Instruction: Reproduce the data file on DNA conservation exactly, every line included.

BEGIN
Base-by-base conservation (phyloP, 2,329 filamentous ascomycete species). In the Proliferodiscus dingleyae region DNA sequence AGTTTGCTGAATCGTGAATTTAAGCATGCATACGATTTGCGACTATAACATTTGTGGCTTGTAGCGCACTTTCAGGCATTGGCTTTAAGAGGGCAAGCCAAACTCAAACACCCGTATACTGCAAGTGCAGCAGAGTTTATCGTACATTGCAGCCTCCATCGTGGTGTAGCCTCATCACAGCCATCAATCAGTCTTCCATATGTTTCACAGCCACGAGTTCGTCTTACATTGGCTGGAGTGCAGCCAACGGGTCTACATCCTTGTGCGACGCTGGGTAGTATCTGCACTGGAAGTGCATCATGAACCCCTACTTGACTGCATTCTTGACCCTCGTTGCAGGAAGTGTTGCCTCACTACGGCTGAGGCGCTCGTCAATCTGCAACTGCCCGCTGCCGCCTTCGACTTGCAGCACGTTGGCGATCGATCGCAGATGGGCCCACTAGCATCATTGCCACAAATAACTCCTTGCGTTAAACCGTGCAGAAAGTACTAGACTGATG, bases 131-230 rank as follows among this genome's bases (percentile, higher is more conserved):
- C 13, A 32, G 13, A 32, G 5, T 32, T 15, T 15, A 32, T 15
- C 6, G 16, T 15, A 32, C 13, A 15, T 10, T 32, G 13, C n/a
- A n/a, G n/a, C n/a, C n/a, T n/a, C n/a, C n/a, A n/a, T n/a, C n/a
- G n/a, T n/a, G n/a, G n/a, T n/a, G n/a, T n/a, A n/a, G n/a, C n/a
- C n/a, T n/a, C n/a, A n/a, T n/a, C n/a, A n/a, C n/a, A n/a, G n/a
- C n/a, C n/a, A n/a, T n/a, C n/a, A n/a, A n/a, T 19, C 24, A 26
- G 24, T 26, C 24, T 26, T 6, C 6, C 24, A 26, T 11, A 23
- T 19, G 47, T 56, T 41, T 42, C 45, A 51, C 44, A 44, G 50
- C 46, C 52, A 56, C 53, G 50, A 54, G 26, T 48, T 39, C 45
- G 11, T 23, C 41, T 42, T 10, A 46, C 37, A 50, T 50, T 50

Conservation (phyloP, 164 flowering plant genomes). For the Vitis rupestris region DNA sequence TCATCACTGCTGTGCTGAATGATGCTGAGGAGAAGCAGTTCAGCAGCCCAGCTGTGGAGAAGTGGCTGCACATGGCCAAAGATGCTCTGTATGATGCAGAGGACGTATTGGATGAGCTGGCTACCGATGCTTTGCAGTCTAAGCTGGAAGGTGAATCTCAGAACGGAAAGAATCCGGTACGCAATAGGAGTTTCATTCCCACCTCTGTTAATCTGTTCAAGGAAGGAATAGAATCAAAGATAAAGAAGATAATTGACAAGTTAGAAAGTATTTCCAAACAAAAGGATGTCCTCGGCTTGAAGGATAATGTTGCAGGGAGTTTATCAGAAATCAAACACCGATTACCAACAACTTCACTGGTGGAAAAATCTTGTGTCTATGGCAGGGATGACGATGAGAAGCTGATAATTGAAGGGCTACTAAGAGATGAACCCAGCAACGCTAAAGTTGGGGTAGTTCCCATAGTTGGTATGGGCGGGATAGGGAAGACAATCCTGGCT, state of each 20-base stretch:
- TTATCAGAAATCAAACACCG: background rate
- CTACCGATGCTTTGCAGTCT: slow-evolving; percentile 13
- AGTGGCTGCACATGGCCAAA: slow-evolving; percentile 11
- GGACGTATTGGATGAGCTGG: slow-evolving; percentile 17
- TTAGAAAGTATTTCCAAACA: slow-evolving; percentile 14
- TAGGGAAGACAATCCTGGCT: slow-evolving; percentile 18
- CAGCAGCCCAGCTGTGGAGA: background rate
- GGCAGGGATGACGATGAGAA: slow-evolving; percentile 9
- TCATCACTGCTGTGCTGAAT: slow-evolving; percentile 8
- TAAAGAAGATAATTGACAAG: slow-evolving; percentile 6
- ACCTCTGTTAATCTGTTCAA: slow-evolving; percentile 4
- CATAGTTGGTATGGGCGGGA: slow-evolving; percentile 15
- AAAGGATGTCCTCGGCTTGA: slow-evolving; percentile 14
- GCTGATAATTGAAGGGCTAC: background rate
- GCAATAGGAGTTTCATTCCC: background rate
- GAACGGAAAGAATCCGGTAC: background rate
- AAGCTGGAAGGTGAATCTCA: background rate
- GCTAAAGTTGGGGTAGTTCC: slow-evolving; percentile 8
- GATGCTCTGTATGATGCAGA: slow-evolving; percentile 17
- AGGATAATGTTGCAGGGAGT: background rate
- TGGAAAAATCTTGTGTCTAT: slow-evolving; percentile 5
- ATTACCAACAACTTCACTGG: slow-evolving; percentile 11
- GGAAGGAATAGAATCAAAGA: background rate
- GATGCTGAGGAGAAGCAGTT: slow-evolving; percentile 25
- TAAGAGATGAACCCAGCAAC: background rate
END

Base-by-base conservation (phyloP, 2,329 filamentous ascomycete species). In the Proliferodiscus dingleyae region DNA sequence AGTTTGCTGAATCGTGAATTTAAGCATGCATACGATTTGCGACTATAACATTTGTGGCTTGTAGCGCACTTTCAGGCATTGGCTTTAAGAGGGCAAGCCAAACTCAAACACCCGTATACTGCAAGTGCAGCAGAGTTTATCGTACATTGCAGCCTCCATCGTGGTGTAGCCTCATCACAGCCATCAATCAGTCTTCCATATGTTTCACAGCCACGAGTTCGTCTTACATTGGCTGGAGTGCAGCCAACGGGTCTACATCCTTGTGCGACGCTGGGTAGTATCTGCACTGGAAGTGCATCATGAACCCCTACTTGACTGCATTCTTGACCCTCGTTGCAGGAAGTGTTGCCTCACTACGGCTGAGGCGCTCGTCAATCTGCAACTGCCCGCTGCCGCCTTCGACTTGCAGCACGTTGGCGATCGATCGCAGATGGGCCCACTAGCATCATTGCCACAAATAACTCCTTGCGTTAAACCGTGCAGAAAGTACTAGACTGATG, bases 131-230 rank as follows among this genome's bases (percentile, higher is more conserved):
- C 13, A 32, G 13, A 32, G 5, T 32, T 15, T 15, A 32, T 15
- C 6, G 16, T 15, A 32, C 13, A 15, T 10, T 32, G 13, C n/a
- A n/a, G n/a, C n/a, C n/a, T n/a, C n/a, C n/a, A n/a, T n/a, C n/a
- G n/a, T n/a, G n/a, G n/a, T n/a, G n/a, T n/a, A n/a, G n/a, C n/a
- C n/a, T n/a, C n/a, A n/a, T n/a, C n/a, A n/a, C n/a, A n/a, G n/a
- C n/a, C n/a, A n/a, T n/a, C n/a, A n/a, A n/a, T 19, C 24, A 26
- G 24, T 26, C 24, T 26, T 6, C 6, C 24, A 26, T 11, A 23
- T 19, G 47, T 56, T 41, T 42, C 45, A 51, C 44, A 44, G 50
- C 46, C 52, A 56, C 53, G 50, A 54, G 26, T 48, T 39, C 45
- G 11, T 23, C 41, T 42, T 10, A 46, C 37, A 50, T 50, T 50

Conservation (phyloP, 164 flowering plant genomes). For the Vitis rupestris region DNA sequence TCATCACTGCTGTGCTGAATGATGCTGAGGAGAAGCAGTTCAGCAGCCCAGCTGTGGAGAAGTGGCTGCACATGGCCAAAGATGCTCTGTATGATGCAGAGGACGTATTGGATGAGCTGGCTACCGATGCTTTGCAGTCTAAGCTGGAAGGTGAATCTCAGAACGGAAAGAATCCGGTACGCAATAGGAGTTTCATTCCCACCTCTGTTAATCTGTTCAAGGAAGGAATAGAATCAAAGATAAAGAAGATAATTGACAAGTTAGAAAGTATTTCCAAACAAAAGGATGTCCTCGGCTTGAAGGATAATGTTGCAGGGAGTTTATCAGAAATCAAACACCGATTACCAACAACTTCACTGGTGGAAAAATCTTGTGTCTATGGCAGGGATGACGATGAGAAGCTGATAATTGAAGGGCTACTAAGAGATGAACCCAGCAACGCTAAAGTTGGGGTAGTTCCCATAGTTGGTATGGGCGGGATAGGGAAGACAATCCTGGCT, state of each 20-base stretch:
- TTATCAGAAATCAAACACCG: background rate
- CTACCGATGCTTTGCAGTCT: slow-evolving; percentile 13
- AGTGGCTGCACATGGCCAAA: slow-evolving; percentile 11
- GGACGTATTGGATGAGCTGG: slow-evolving; percentile 17
- TTAGAAAGTATTTCCAAACA: slow-evolving; percentile 14
- TAGGGAAGACAATCCTGGCT: slow-evolving; percentile 18
- CAGCAGCCCAGCTGTGGAGA: background rate
- GGCAGGGATGACGATGAGAA: slow-evolving; percentile 9
- TCATCACTGCTGTGCTGAAT: slow-evolving; percentile 8
- TAAAGAAGATAATTGACAAG: slow-evolving; percentile 6
- ACCTCTGTTAATCTGTTCAA: slow-evolving; percentile 4
- CATAGTTGGTATGGGCGGGA: slow-evolving; percentile 15
- AAAGGATGTCCTCGGCTTGA: slow-evolving; percentile 14
- GCTGATAATTGAAGGGCTAC: background rate
- GCAATAGGAGTTTCATTCCC: background rate
- GAACGGAAAGAATCCGGTAC: background rate
- AAGCTGGAAGGTGAATCTCA: background rate
- GCTAAAGTTGGGGTAGTTCC: slow-evolving; percentile 8
- GATGCTCTGTATGATGCAGA: slow-evolving; percentile 17
- AGGATAATGTTGCAGGGAGT: background rate
- TGGAAAAATCTTGTGTCTAT: slow-evolving; percentile 5
- ATTACCAACAACTTCACTGG: slow-evolving; percentile 11
- GGAAGGAATAGAATCAAAGA: background rate
- GATGCTGAGGAGAAGCAGTT: slow-evolving; percentile 25
- TAAGAGATGAACCCAGCAAC: background rate